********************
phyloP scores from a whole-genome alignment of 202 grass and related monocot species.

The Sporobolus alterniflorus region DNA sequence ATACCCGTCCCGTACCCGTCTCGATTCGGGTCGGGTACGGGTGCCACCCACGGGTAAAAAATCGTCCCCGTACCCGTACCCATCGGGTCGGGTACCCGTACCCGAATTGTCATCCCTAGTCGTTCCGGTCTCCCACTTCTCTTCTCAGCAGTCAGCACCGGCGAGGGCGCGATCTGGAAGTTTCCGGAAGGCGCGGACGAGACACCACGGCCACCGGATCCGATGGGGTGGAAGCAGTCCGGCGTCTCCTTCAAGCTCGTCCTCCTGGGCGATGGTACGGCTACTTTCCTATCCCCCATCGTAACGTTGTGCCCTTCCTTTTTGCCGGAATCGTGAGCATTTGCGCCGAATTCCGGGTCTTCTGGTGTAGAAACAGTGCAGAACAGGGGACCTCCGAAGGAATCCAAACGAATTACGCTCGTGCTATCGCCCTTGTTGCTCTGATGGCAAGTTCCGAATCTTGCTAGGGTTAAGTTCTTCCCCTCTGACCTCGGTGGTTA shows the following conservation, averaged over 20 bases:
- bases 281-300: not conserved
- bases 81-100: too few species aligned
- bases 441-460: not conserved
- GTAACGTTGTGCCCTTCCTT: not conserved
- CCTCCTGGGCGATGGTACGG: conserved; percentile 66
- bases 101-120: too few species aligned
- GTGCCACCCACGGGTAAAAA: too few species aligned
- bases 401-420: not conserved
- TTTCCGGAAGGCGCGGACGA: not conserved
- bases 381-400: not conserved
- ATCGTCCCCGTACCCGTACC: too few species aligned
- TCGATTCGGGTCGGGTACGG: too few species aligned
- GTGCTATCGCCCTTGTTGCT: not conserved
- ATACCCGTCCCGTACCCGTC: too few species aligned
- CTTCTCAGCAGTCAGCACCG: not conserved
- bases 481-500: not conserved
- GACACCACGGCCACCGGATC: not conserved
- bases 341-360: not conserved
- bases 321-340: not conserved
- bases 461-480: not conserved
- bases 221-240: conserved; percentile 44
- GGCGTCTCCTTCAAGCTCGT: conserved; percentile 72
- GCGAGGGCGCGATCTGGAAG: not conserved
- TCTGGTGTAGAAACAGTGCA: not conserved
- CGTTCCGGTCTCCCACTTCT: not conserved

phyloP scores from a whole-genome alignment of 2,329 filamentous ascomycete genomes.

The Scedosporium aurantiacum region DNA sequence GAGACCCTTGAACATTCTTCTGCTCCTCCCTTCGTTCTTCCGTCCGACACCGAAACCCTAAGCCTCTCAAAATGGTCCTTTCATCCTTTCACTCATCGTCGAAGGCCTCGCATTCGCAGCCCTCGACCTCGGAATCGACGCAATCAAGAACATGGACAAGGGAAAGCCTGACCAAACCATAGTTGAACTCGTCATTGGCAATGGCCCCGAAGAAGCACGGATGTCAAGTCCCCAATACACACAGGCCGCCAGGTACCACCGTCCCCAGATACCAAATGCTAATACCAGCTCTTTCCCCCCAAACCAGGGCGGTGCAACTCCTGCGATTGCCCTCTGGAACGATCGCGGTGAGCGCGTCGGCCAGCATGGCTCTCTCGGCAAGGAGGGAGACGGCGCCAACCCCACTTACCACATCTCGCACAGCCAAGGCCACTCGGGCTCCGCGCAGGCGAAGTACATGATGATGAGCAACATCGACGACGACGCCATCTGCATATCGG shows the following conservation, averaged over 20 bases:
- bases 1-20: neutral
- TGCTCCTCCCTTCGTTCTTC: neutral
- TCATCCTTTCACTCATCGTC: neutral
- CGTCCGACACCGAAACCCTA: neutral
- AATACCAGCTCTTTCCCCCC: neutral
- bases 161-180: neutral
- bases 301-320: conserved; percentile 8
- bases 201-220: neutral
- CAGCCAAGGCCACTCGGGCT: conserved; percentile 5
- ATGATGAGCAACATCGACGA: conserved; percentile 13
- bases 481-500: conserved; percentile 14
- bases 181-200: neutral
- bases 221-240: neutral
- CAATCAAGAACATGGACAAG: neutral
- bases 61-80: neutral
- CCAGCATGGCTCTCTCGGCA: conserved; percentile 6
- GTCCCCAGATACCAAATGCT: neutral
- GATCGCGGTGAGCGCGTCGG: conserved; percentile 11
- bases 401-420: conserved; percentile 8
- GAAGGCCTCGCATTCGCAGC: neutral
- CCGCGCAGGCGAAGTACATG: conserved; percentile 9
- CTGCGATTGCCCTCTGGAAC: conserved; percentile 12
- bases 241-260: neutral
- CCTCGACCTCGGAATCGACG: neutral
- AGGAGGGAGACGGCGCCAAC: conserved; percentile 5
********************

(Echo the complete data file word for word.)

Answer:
phyloP scores from a whole-genome alignment of 202 grass and related monocot species.

The Sporobolus alterniflorus region DNA sequence ATACCCGTCCCGTACCCGTCTCGATTCGGGTCGGGTACGGGTGCCACCCACGGGTAAAAAATCGTCCCCGTACCCGTACCCATCGGGTCGGGTACCCGTACCCGAATTGTCATCCCTAGTCGTTCCGGTCTCCCACTTCTCTTCTCAGCAGTCAGCACCGGCGAGGGCGCGATCTGGAAGTTTCCGGAAGGCGCGGACGAGACACCACGGCCACCGGATCCGATGGGGTGGAAGCAGTCCGGCGTCTCCTTCAAGCTCGTCCTCCTGGGCGATGGTACGGCTACTTTCCTATCCCCCATCGTAACGTTGTGCCCTTCCTTTTTGCCGGAATCGTGAGCATTTGCGCCGAATTCCGGGTCTTCTGGTGTAGAAACAGTGCAGAACAGGGGACCTCCGAAGGAATCCAAACGAATTACGCTCGTGCTATCGCCCTTGTTGCTCTGATGGCAAGTTCCGAATCTTGCTAGGGTTAAGTTCTTCCCCTCTGACCTCGGTGGTTA shows the following conservation, averaged over 20 bases:
- bases 281-300: not conserved
- bases 81-100: too few species aligned
- bases 441-460: not conserved
- GTAACGTTGTGCCCTTCCTT: not conserved
- CCTCCTGGGCGATGGTACGG: conserved; percentile 66
- bases 101-120: too few species aligned
- GTGCCACCCACGGGTAAAAA: too few species aligned
- bases 401-420: not conserved
- TTTCCGGAAGGCGCGGACGA: not conserved
- bases 381-400: not conserved
- ATCGTCCCCGTACCCGTACC: too few species aligned
- TCGATTCGGGTCGGGTACGG: too few species aligned
- GTGCTATCGCCCTTGTTGCT: not conserved
- ATACCCGTCCCGTACCCGTC: too few species aligned
- CTTCTCAGCAGTCAGCACCG: not conserved
- bases 481-500: not conserved
- GACACCACGGCCACCGGATC: not conserved
- bases 341-360: not conserved
- bases 321-340: not conserved
- bases 461-480: not conserved
- bases 221-240: conserved; percentile 44
- GGCGTCTCCTTCAAGCTCGT: conserved; percentile 72
- GCGAGGGCGCGATCTGGAAG: not conserved
- TCTGGTGTAGAAACAGTGCA: not conserved
- CGTTCCGGTCTCCCACTTCT: not conserved

phyloP scores from a whole-genome alignment of 2,329 filamentous ascomycete genomes.

The Scedosporium aurantiacum region DNA sequence GAGACCCTTGAACATTCTTCTGCTCCTCCCTTCGTTCTTCCGTCCGACACCGAAACCCTAAGCCTCTCAAAATGGTCCTTTCATCCTTTCACTCATCGTCGAAGGCCTCGCATTCGCAGCCCTCGACCTCGGAATCGACGCAATCAAGAACATGGACAAGGGAAAGCCTGACCAAACCATAGTTGAACTCGTCATTGGCAATGGCCCCGAAGAAGCACGGATGTCAAGTCCCCAATACACACAGGCCGCCAGGTACCACCGTCCCCAGATACCAAATGCTAATACCAGCTCTTTCCCCCCAAACCAGGGCGGTGCAACTCCTGCGATTGCCCTCTGGAACGATCGCGGTGAGCGCGTCGGCCAGCATGGCTCTCTCGGCAAGGAGGGAGACGGCGCCAACCCCACTTACCACATCTCGCACAGCCAAGGCCACTCGGGCTCCGCGCAGGCGAAGTACATGATGATGAGCAACATCGACGACGACGCCATCTGCATATCGG shows the following conservation, averaged over 20 bases:
- bases 1-20: neutral
- TGCTCCTCCCTTCGTTCTTC: neutral
- TCATCCTTTCACTCATCGTC: neutral
- CGTCCGACACCGAAACCCTA: neutral
- AATACCAGCTCTTTCCCCCC: neutral
- bases 161-180: neutral
- bases 301-320: conserved; percentile 8
- bases 201-220: neutral
- CAGCCAAGGCCACTCGGGCT: conserved; percentile 5
- ATGATGAGCAACATCGACGA: conserved; percentile 13
- bases 481-500: conserved; percentile 14
- bases 181-200: neutral
- bases 221-240: neutral
- CAATCAAGAACATGGACAAG: neutral
- bases 61-80: neutral
- CCAGCATGGCTCTCTCGGCA: conserved; percentile 6
- GTCCCCAGATACCAAATGCT: neutral
- GATCGCGGTGAGCGCGTCGG: conserved; percentile 11
- bases 401-420: conserved; percentile 8
- GAAGGCCTCGCATTCGCAGC: neutral
- CCGCGCAGGCGAAGTACATG: conserved; percentile 9
- CTGCGATTGCCCTCTGGAAC: conserved; percentile 12
- bases 241-260: neutral
- CCTCGACCTCGGAATCGACG: neutral
- AGGAGGGAGACGGCGCCAAC: conserved; percentile 5